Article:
Each day people are exposed to millions of microorganisms in the air and surfaces. As humans carry 1012 microorganisms on their skin and 1014 microorganisms in their gut, we might be one of the greatest sources of contamination in a facilities environment. Consequently, regularly testing the ambient air, compressed air, and surfaces in your facility is the first step in building a robust microbiological monitoring program. The more robust the program, the better equipped the facility is for microbial alert or alarm level remediation. Identifying these organisms allows the user to pinpoint problem areas and create a tailored remediation plan.
WHY DO FACILITIES WANT TO IDENTIFY MICROORGANISMS?
The most commonly used forms of microbiological analysis in air or surface monitoring are detection, enumeration, and identification. Identifying microorganisms that are found in areas or concentrations at or above alert levels can provide insight into cleaning and sanitization protocols that may be inappropriate or insufficient. Regular monitoring of microorganisms allows manufacturing facilities to ensure procedures are working efficiently and their end-products are protected. The identification of indicator organisms can pinpoint problems or issues within the facility or health and safety protocols.
For instance, finding aerobic, or oxygen requiring organisms, in an anaerobic environment may indicate that there is an ambient air or oxygen leak in that environment, or that aseptic technique training has failed. Finding coliforms or potential pathogenic bacteria in food or pharmaceutical manufacturing plants provides facilities with the opportunity to take preventative action to protect not only their bottom line, but reputation as well.
Microorganisms’ pervasive nature allows them to adapt and utilize what is readily available to them. Some are even able to consume plastics, rust, and oil for energy so a compressed air system or manufacturing facility could act as a hospitable environment to any number of species, particularly if the safety protocols are not working to standard.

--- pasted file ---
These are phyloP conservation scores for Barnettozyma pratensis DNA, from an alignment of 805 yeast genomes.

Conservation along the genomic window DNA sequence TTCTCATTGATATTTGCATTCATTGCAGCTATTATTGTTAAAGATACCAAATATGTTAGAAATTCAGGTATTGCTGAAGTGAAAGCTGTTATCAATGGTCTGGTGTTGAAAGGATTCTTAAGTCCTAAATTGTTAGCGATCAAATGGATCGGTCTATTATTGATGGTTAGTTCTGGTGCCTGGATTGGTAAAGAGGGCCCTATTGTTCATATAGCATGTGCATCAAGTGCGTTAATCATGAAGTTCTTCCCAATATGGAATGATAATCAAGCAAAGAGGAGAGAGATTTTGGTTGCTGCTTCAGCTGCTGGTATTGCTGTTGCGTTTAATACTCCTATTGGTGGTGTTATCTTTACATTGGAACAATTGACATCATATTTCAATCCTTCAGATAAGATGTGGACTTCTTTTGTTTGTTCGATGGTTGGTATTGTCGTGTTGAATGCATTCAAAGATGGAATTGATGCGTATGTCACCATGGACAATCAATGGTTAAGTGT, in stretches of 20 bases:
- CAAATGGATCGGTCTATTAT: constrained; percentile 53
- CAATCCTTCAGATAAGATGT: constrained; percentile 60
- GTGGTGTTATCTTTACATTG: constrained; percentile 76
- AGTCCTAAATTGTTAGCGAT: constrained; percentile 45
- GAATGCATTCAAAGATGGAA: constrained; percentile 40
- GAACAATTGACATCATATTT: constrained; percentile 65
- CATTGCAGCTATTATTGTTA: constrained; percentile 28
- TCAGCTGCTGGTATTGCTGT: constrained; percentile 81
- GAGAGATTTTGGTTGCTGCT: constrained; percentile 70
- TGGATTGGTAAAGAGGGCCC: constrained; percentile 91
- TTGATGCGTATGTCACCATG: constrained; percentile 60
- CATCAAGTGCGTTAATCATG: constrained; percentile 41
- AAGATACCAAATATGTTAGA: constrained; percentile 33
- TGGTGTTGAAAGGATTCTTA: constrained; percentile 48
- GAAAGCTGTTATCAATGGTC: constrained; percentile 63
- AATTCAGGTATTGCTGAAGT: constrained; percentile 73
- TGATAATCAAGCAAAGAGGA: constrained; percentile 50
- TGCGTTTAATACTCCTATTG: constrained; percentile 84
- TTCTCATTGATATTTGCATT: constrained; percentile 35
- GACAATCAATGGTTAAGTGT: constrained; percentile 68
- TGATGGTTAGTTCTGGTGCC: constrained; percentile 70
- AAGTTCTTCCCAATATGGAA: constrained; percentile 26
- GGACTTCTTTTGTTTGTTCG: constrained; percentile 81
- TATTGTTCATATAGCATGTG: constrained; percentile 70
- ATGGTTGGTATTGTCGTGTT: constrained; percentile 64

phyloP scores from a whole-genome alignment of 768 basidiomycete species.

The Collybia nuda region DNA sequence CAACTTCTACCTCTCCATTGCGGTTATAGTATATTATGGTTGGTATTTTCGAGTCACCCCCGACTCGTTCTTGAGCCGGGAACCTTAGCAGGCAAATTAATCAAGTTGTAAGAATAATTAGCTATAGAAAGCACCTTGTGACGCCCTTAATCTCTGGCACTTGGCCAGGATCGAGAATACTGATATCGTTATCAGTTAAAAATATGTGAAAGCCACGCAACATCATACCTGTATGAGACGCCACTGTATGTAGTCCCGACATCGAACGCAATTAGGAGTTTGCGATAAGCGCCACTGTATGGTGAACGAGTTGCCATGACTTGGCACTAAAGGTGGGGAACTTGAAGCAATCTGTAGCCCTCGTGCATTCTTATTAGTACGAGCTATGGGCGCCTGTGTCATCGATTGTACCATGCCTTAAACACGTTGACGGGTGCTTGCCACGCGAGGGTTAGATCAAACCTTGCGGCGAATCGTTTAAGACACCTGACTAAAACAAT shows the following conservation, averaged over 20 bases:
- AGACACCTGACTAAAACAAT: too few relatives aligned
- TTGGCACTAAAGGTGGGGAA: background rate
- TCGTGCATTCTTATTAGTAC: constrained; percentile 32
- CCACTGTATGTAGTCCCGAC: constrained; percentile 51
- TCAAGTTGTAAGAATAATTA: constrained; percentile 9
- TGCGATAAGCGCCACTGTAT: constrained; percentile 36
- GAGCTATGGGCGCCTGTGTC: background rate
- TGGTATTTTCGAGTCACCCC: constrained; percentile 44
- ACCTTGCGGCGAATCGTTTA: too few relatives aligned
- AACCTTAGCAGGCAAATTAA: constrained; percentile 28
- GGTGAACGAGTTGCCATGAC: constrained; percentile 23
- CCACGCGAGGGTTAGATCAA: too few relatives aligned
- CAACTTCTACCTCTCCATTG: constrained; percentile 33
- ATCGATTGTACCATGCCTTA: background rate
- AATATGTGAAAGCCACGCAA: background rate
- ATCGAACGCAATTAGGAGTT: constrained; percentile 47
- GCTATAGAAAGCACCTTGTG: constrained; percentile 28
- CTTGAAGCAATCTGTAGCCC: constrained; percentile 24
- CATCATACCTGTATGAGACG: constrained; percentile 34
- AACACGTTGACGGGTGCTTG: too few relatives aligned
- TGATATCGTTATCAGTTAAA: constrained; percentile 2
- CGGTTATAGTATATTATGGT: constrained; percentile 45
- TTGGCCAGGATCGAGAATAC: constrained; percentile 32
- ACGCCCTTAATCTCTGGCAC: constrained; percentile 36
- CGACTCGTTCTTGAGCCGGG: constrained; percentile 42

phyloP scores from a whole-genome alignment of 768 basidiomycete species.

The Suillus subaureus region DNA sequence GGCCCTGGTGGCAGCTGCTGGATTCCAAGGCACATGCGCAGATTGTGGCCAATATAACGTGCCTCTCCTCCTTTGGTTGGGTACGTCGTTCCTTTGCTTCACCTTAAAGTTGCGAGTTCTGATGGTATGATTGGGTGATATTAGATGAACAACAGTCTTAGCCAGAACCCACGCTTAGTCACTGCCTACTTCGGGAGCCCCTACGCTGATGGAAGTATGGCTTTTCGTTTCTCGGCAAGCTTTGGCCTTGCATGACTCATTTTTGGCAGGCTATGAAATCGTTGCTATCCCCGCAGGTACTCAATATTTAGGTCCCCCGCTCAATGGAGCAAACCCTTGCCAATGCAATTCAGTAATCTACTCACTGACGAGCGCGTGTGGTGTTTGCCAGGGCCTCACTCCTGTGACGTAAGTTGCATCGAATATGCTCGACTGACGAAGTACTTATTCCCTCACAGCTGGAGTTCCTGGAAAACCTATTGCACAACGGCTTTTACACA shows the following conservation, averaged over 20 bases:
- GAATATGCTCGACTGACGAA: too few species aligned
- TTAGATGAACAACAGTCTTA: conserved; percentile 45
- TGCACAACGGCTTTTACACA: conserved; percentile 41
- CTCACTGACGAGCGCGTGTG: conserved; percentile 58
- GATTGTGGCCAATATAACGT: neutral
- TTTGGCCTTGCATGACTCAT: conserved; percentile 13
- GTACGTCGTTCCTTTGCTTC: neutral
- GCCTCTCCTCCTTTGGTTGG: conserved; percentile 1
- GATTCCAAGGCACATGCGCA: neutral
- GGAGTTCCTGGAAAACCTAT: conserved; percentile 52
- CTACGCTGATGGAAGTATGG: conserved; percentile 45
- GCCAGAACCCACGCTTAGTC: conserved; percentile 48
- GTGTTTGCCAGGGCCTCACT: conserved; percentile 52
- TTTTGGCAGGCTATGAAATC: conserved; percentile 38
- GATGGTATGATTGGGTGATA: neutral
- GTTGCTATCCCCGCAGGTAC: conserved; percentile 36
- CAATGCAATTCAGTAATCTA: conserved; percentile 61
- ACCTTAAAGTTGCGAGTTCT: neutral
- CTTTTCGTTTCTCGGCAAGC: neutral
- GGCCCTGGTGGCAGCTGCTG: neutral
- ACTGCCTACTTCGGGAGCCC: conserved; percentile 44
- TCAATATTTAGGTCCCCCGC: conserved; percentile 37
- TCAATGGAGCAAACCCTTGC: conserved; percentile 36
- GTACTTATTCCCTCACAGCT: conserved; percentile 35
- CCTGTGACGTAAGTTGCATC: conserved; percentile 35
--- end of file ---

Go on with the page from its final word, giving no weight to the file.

WHAT TYPES OF IDENTIFICATION ARE AVAILABLE?
Trace Analytics offers a variety of microbial analyses including Total Aerobic Plate Count, Total Anaerobic Plate Count, Total Fungal Count, Gram’s staining, chromogenic identification, and phenotypic identification. When a customer is testing to a standard where the number and cell shape (presumptive identification) of the microorganism is no longer sufficient information, confirmatory identification testing can be applied. The Biolog microbial identification system can provide additional answers for users looking for more information about their found microbe.
Each genus and species of organism has specific sensitivities to certain chemicals, enzymes, and drugs, as well as the ability to metabolize certain compounds. Trace Analytics can test for different properties exhibited by varying bacteria, yeast, and filamentous mold to “fingerprint” the organism. Our 17025 accredited laboratory is able to identify within its fingerprint library of over 2,900 species. The Biolog system was created specifically for applications in quality control and environmental monitoring – focusing on microorganisms that are more prevalent and pertinent outside of the clinical setting.
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HOW BIOLOG IDENTIFICATION ANALYSIS WORKS
Phenotypic identification is performed with the Biolog at Trace Analytics. The Biolog test plate (MicroPlate) has 23 chemical sensitivity assays, 71 cellular carbon source utilization confirmatory tests, and two controls to make up each specific phenotypic fingerprint. Each type of microorganism obtains different or varying levels of carbon sources for development and reproduction. That, in addition to the chemical sensitivity tests, provides each microorganism with a unique, individual pattern. Being able to identify microorganisms to the genus and species level can be helpful to identify not only indicator organisms but also assist in troubleshooting potential problems. The Biolog can provide much more information than Gram’s staining or ATP transfer activity.